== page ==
April 17, 2019

Research Design Chapter Philosophical Section: How Much Is Too Much? Part A

When writing the research design chapter, and indeed when engaging with postgraduate research, a key issue is Philosophy. Philosophical issues relating to the phenomenon of interest and the research context have to be acknowledged, identified, documented, critiqued, reflected upon, and strongly associated with the research methodology. Philosophy drives methodology, and the methodology provides the framework that guides the research methods and procedures. It is imperative to ensure that strong links, cohesiveness and cohesion exist between philosophy, methodology, methods and procedures of the research within your writings so that the design can stand up to academic scrutiny, and to ensure that findings are consistent, correct, appropriate, and suitable for the context and the main research objectives.


Those are separate topics for another time, but referring to writing the Philosophical section of the research design of a thesis a key question is, how much is too much? This is an interesting question that I continuously have asked myself when writing the philosophical section of the research design. I am of the firm belief that nothing is ever, and should ever, be wasted. Nothing you write on the Ph.D. is ever wasted as something can be turned into something else, even a publishable form of something else.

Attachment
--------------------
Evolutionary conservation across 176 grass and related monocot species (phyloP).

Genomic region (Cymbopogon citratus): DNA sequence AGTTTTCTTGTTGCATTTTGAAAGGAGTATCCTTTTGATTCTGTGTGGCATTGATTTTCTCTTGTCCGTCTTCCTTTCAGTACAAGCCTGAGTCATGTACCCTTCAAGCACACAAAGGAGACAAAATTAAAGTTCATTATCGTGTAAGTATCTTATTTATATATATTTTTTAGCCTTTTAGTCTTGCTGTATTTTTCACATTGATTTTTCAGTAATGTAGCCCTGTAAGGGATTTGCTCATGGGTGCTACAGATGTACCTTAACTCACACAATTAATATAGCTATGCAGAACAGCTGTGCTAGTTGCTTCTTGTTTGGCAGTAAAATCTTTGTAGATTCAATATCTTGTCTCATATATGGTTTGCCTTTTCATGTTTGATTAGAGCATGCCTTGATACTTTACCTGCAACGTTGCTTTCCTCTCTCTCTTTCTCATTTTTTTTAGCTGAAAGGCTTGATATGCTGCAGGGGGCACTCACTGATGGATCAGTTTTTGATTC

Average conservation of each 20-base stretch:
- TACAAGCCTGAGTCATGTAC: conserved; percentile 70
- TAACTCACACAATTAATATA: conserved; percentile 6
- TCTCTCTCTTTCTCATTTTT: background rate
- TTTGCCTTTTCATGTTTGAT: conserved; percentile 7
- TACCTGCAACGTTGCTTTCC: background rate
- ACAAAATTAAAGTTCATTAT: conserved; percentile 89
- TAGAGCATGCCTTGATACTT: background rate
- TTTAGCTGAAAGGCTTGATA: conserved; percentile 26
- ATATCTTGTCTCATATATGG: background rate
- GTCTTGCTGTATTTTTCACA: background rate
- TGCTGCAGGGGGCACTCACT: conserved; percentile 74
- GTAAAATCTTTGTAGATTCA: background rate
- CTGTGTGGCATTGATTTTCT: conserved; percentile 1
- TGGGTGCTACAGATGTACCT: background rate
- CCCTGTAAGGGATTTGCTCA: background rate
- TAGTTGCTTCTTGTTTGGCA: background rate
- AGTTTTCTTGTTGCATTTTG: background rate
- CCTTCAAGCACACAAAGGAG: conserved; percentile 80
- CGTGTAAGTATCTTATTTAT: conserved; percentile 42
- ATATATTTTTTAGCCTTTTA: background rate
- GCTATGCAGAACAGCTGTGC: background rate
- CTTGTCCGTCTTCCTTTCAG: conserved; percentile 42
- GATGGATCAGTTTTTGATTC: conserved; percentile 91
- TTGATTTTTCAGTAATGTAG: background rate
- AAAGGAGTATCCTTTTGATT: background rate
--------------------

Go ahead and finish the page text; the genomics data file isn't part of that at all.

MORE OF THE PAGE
During my time on the Ph.D. I have written extensive notes on paper and in digital form about numerous philosophical, both ontological and epistemological, positions. Even back at this time I was questioning how I could apply what I was exploring to the methodology, how each position affected my perspective of the phenomenon, and the way I could best record and express the positions in the thesis. Whether you are writing in pre-draft form on paper or in digital form, don’t be afraid to ask yourself questions early, but don’t restrict your creativity and inquiry. Allow your thoughts to come out, to develop, and to become as complex as they are required to be. You know how complex your ideas should be, and you know how complex you want them to be to fit the context. But again, don’t reject anything. I have been writing the draft form of the research design chapter for quite a while. The Philosophical aspect has experienced a number of rewrites as my pre-draft form ideas matured further and as I engaged with more philosophical ideas and different philosophical authors.


Where to begin with this minefield? I began fairly early in thinking about research design to read the theses of other post graduates. It did not take long to find a stumbling block: there is no universal law or standard that appears to guide how much is too much or too little. The problem, and difficulty, is that theses, although they might focus on the same methodology, differ widely in their philosophical coverage. Some theses make a passing suggestion towards philosophy and include it in a discussion about methodology, whilst other theses provide more detail and include a separate Philosophical section followed by a discussion of methodology. Even the Philosophical section, however, differs with some making short references to ideas about reality and knowledge, whilst others talk about knowledge without referring to any sense of reality even though they reference an ontological position.